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Albino (part one)

I began writing Albino two million years ago. I had an editor then, who lived a few blocks away. We would meet for breakfast on Avenue A, quietly forking into home fries as we discussed the structure of the story - the economy of objects. A dollar bill was not just a dollar bill in this story, it was connected to thought and action, to music and transformation. This was the story that told me there was a whole book to dig into, mining for diamonds in the backwaters of America, turning over the ugliest rocks to better understand relationships between fathers and sons.

Last week, I stumbled across a call for submissions - not for a journal, but for a podcast where the work of new writers was read aloud. I thought back to a reading I had done of just the first few pages of Albino - a messy hero's journey,  a young man and a guitar, a man with loss and regret, a man that still had something to lose. That reading went well, enough that I felt a strange elation stepping off the stage i…

the fishbowl (white nights)


They say the smoke is building up in the suburbs. More fires - not accidents, not forests or dead grass but people burning trash. If the smoke will stay in the city, no one knows. If it will choke the air so you can hardly see a few feet in front of you, no one knows. There is only a blind hope for wind and rain.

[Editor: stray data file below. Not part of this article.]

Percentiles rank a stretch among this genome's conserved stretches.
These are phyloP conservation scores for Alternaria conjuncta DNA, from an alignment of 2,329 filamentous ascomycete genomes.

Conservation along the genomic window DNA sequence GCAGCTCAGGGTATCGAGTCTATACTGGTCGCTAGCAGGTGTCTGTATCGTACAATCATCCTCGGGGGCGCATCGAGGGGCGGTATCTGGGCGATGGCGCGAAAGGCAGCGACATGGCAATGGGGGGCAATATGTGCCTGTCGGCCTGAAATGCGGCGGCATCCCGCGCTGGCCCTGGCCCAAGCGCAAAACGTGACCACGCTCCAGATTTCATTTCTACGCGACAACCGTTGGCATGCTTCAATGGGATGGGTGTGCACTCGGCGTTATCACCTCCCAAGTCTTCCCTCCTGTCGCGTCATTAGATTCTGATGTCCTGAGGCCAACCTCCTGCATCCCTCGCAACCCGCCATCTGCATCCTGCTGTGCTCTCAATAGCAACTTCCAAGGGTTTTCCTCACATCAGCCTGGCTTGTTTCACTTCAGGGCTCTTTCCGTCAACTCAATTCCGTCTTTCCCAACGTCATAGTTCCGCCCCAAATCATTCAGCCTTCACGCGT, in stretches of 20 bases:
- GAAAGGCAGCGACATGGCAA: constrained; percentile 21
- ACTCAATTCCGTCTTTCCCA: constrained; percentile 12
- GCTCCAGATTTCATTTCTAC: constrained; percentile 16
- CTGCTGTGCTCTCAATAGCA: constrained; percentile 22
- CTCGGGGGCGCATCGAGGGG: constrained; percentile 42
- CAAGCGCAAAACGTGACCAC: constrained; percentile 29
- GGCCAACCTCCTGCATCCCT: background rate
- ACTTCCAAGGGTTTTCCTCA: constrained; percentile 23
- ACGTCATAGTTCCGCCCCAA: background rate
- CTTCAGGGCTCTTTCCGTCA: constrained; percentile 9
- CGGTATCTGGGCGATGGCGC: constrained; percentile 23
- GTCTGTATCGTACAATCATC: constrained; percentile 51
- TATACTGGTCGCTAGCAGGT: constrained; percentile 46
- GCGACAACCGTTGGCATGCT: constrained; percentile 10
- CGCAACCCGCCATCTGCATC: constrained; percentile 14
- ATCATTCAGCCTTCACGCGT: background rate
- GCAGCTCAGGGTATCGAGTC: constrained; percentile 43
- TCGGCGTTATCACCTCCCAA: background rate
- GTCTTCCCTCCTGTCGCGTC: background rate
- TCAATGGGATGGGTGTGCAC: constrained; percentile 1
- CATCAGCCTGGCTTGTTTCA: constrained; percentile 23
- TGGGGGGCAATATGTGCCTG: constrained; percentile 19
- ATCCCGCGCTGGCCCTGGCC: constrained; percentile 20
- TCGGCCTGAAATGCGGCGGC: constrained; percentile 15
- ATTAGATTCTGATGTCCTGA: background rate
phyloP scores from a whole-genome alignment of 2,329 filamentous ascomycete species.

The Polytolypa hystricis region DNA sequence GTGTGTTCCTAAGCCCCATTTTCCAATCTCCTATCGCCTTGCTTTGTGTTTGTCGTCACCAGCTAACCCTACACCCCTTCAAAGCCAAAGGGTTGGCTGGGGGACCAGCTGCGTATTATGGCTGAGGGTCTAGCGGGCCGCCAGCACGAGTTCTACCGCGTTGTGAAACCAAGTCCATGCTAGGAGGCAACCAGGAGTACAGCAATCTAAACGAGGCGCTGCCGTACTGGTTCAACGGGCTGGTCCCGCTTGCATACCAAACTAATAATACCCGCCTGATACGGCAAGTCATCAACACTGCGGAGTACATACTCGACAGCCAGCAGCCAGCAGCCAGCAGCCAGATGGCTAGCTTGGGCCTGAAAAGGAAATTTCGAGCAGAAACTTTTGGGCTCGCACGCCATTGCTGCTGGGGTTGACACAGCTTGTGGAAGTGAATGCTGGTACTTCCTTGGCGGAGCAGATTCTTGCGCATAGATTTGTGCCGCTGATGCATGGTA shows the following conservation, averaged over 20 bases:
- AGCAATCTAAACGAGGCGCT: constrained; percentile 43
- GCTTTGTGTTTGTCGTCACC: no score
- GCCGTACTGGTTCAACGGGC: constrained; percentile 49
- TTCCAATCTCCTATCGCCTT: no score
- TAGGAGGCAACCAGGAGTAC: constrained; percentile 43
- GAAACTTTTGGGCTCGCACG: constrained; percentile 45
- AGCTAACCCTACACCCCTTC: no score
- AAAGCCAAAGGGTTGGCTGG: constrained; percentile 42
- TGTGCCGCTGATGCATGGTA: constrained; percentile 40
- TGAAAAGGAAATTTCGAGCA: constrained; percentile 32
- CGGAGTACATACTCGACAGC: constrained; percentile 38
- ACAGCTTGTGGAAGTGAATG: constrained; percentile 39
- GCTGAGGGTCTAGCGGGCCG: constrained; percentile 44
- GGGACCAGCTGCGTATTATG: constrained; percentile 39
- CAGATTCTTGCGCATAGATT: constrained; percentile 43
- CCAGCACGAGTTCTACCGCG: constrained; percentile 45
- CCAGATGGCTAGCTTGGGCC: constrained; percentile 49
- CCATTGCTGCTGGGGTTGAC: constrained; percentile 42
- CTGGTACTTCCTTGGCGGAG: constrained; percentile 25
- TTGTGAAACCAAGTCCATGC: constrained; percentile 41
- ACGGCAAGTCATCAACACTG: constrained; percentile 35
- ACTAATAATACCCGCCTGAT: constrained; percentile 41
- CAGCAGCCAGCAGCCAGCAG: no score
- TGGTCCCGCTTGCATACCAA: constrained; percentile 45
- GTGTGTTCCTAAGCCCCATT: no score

This is the seventh summer in the fishbowl of Moscow. We swim in long circles, bellies scraping against familiar rocks, sometimes resting in dark corners, making our way back and forth across the exact same streets, the same stones, the same traffic lights clicking red then green.

It feels like I spend the winter complaining about darkness and the summer complaining about too much light. At dinner I yank the curtain in the kitchen to keep the low evening sun out of our eyes. At four in the morning I wrap a t-shirt around my head to find sleep.

After a short walk with N on a Saturday night, we pass one of our neighbors in the street. He is a curious man, always dressed like he is going on safari. His giant hat, long sleeves and even the small scarf around his neck are easy to recognize as he approaches. I say hello to him, and he breezes past us, like he does not even know us.

Work goes on. Pages fill with words. Meetings are held in air-conditioned cafes. E is growing by the minute. I used to think of life in Moscow as a form of treading water, a marathon effort to stay with our chins above the water as we prepared for the next wave to sweep over us. At one point, I imagined a ladder we climbed, and how it was unnerving to look down.

In the flat sun of August, it feels like nothing is going to happen. We are at a standstill. The city will empty. The streets will empty. It feels like we will be the only ones that did not go to the ocean, or a leafy dacha with apple trees and hammocks to nap in.



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